Table of Contents

Unit 3: Reasoning and Explaining (MP2 and MP3)

3.4.5 Student-Generated Math Challenge

Time to Read

Led by a student with special needs, the class developed their own challenge: What happens when adding odd and even numbers?

Max, Spencer, and Haley worked on this challenge during their own time.

Max:

Along the way we discovered that theories have been tested; some were successful and some were not. A successful one was even + even = even and odd + odd = even, but even + odd = odd.

even plus even:  4 + 4 = 8 (2, 4, 6, 8) even
odd plus odd:      3 + 9 = 12 (2, 4, 6, 8, 10, 12) even
even plus odd:    4 + 9 = 13 (2, 4, 6, 8, 10, 12, 14) odd

Spencer:

The theory we had was that if you plus a number plus itself, no matter what, you will get an even number.

1785 + 1785 = 3570 … even!
1853 + 1853 = 2706 … even!

The other theory we had was that if you add an even plus an odd number, you will get an odd number no matter what.

19 + 24 = 43
18 + 17 = 35

Haley:

odd + odd = even

1 + 1 = 2         3 + 3 = 6         5 + 5 = 10       7 + 7 = 14       9 + 9 = 18
1 + 3 = 4         3 + 5 = 8         5 + 7 = 12       7 + 9 = 16
1 + 5 = 6         3 + 7 = 10       5 + 9 = 14
1 + 7 = 8         3 + 9 = 12
1 + 9 = 10

Conjecture: For odd and odd will always equal to even.

even + even = even

0 + 0 = 0         2 + 2 = 4         4 + 4 = 8         6 + 6 = 12       8 + 8 = 16
0 + 2 = 2         2 + 4 = 6         4 + 6 = 10       6 + 8 = 14
0 + 4 = 4         2 + 6 = 8         4 + 8= 12
0 + 6 = 6         2 + 8 = 10
0 + 8 = 8

Conjecture: For even and even will always equal to even.

odd + even = odd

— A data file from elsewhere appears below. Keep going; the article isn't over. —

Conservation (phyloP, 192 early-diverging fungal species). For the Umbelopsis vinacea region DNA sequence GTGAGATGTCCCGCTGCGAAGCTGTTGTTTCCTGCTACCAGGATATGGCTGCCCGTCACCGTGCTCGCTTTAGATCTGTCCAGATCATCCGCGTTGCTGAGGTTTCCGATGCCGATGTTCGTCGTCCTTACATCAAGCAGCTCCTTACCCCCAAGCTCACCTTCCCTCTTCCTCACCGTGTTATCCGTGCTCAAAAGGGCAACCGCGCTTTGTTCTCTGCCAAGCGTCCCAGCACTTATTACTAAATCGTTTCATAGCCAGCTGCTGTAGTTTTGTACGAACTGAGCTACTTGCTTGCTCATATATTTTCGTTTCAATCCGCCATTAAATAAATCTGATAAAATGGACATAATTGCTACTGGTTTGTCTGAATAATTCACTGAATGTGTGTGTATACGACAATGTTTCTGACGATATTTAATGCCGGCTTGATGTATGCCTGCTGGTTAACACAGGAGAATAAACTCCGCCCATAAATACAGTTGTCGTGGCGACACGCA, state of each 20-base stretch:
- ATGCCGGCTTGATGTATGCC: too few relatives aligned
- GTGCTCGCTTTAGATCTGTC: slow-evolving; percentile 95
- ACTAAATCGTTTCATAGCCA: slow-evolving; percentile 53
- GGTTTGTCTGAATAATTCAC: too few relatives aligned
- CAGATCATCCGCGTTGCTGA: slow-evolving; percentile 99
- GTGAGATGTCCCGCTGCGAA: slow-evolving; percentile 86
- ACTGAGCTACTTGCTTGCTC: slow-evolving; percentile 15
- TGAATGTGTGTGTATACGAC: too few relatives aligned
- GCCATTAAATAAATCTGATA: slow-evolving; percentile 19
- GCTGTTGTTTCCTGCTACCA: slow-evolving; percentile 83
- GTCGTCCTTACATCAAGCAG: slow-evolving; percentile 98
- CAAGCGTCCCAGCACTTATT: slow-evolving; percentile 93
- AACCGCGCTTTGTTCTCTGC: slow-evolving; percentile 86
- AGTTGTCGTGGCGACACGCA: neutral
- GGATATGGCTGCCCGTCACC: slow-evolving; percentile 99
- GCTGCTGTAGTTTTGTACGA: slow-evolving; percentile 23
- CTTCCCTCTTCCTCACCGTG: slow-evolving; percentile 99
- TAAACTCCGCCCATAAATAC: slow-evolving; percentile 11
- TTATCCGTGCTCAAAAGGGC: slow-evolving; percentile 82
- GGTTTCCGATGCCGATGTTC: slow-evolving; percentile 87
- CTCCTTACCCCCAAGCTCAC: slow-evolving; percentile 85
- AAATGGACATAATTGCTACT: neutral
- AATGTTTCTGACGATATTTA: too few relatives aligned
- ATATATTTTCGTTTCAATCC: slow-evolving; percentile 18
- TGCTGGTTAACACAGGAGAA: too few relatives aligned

1 + 0 = 1         3 + 0 = 3         5 + 0 = 5         7 + 0 = 7         9 + 0 = 9
1 + 2 = 3         3 + 2 = 5         5 + 2 = 7         7 + 2 = 9         9 + 2 = 11
1 + 4 = 5         3 + 4 = 7         5 + 4 = 9         7 + 4 = 11       9 + 4 = 13
1 + 6 = 7         3 + 6 = 9         5 + 6 = 11       7 + 6 = 13       9 + 6 = 15
1 + 8 = 9         3 + 8 = 11       5 + 8 = 13       7 + 8 = 15       9 + 8 = 17

Conjecture: For odd and even, it will always be odd.

This student-generated challenge fits the descriptors of Ball’s reasoning community, stating how public knowledge (e.g., the definition of odd and even) becomes the foundation for new knowledge under construction (e.g., developing rules for adding odd and even numbers).

Time to View

View this final odd/even video of three English learner students describing viable arguments.

Download Transcript

 

Children must be shown how to cultivate a climate of debate, questioning and multiple interpretations. They must think about how to disagree with each other in ways that allow the other person to hear what is being said."

Calkins, 2001